The American Brett Weston
(1911-1993) generated lyrical and often sensuous photographs in the genres of still life and landscape. He exploited the aesthetic potential of large-format negatives and high-contrast printing to create crisply-rendered imagery with strong rhythms of light and shadow.
Through twelve vintage black-and-white photographs, this exhibition spans the last three decades of Weston's acclaimed career, from 1950 to 1980. His subjects include both manmade artifacts and natural geography, ranging from dramatic northern California beaches close to his home to the desert Southwest and lush Hawaiian terrain.
Brett Weston showed exceptional talent at an early age and apprenticed with his father, the famed photographer Edward Weston. Brett continued the modernist visual language of form that his father pioneered, yet he moved further than him toward abstraction. Notably, Brett Weston's close cropping and intense focus on details created a potent ambiguity where the subjects themselves seem to dissolve into patterns of pure tone and line.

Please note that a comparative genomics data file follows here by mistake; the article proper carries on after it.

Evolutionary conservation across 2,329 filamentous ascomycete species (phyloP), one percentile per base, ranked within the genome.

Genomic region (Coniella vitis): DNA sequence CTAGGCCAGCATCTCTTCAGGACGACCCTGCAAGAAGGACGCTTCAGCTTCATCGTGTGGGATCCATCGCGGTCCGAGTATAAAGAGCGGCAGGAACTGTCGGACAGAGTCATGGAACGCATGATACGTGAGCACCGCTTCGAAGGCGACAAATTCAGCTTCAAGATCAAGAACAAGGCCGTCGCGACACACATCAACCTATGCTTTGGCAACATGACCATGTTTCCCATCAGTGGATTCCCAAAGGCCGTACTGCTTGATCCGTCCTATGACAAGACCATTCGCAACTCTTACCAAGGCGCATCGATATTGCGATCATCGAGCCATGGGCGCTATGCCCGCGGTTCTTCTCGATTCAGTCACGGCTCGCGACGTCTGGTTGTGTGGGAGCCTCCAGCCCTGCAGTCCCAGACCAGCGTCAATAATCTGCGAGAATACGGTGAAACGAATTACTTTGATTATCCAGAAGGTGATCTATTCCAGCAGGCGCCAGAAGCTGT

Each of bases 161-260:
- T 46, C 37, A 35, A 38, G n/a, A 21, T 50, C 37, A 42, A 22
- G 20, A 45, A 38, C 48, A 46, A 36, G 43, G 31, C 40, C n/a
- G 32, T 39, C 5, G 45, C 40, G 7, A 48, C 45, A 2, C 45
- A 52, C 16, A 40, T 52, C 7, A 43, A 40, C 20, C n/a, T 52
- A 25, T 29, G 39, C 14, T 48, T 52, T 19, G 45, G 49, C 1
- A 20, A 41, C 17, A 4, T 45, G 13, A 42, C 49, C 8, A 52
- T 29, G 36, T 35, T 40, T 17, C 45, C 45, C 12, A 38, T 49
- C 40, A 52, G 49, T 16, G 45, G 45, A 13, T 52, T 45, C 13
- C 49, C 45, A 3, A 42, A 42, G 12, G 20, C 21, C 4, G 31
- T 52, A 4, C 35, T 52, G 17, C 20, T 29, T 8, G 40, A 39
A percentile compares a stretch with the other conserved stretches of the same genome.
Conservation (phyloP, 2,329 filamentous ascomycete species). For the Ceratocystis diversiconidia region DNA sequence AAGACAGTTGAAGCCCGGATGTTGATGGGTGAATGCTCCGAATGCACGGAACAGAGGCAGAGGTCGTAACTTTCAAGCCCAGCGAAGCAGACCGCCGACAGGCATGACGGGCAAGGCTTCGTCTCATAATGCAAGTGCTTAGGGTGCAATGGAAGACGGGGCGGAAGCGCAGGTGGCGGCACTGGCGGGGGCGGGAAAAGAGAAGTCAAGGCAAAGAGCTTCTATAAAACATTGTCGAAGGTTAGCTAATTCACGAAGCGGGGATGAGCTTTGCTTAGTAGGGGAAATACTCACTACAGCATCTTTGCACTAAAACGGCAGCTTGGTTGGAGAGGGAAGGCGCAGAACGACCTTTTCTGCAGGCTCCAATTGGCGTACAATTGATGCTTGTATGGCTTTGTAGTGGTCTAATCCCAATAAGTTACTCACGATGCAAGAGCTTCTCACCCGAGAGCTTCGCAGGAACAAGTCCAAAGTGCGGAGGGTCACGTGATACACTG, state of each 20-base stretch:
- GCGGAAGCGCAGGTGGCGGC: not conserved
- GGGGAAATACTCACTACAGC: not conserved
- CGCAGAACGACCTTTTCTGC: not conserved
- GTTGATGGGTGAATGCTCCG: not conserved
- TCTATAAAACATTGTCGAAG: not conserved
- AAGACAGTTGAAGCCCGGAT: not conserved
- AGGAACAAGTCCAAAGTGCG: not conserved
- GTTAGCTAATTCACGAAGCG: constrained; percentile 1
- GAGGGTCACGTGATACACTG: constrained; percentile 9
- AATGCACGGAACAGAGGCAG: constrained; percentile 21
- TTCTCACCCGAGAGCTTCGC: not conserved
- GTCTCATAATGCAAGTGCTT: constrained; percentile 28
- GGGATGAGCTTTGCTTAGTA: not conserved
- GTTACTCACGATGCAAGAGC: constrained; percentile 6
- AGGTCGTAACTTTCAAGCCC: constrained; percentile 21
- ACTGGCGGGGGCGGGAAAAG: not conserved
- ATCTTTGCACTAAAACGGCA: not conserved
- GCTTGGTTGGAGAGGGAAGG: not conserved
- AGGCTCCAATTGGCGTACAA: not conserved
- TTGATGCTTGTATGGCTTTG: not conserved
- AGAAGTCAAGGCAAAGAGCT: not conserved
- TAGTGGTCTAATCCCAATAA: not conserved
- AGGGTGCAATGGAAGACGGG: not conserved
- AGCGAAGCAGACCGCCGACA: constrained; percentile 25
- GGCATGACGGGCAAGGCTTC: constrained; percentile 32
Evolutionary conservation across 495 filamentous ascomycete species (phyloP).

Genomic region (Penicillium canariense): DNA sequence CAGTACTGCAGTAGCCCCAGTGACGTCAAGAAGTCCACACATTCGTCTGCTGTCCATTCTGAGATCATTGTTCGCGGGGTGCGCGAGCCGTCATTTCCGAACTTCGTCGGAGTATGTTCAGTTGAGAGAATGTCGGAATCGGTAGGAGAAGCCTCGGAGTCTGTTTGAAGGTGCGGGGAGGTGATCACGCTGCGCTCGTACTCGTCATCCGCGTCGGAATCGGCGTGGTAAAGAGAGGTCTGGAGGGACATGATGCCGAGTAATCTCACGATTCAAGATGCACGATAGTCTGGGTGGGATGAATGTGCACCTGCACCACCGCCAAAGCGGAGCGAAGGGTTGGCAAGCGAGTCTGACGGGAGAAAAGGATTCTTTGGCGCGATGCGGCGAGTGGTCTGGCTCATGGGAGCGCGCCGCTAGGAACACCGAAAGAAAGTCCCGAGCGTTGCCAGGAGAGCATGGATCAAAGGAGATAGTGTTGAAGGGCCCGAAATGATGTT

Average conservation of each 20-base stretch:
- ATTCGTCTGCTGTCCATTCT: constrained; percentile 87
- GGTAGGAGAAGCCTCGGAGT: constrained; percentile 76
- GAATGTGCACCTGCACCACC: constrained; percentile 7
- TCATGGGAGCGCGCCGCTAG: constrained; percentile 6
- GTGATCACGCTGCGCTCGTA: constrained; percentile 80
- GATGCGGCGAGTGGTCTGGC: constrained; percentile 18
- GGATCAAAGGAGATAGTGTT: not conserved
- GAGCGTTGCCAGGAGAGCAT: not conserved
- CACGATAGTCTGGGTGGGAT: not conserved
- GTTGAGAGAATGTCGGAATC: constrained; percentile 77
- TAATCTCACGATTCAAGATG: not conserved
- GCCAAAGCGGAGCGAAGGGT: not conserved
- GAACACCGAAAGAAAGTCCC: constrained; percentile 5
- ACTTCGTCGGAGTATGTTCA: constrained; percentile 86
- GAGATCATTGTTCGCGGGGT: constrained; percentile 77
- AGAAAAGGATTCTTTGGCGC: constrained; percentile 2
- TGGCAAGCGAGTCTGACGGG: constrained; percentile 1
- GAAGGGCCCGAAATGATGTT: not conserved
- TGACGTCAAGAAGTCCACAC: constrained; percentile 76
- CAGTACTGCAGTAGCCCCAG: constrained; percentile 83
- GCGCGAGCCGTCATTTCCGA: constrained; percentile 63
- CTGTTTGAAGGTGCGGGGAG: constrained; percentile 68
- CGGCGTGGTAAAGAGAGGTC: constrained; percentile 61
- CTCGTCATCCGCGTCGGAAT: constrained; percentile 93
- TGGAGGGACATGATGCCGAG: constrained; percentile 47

This display celebrates a substantial gift of prints from the Brett Weston Archive, as well as drawing from earlier gifts to the Museum. Brett Weston: Photographs
is curated by Eric Lutz, associate curator of prints, drawings and photographs.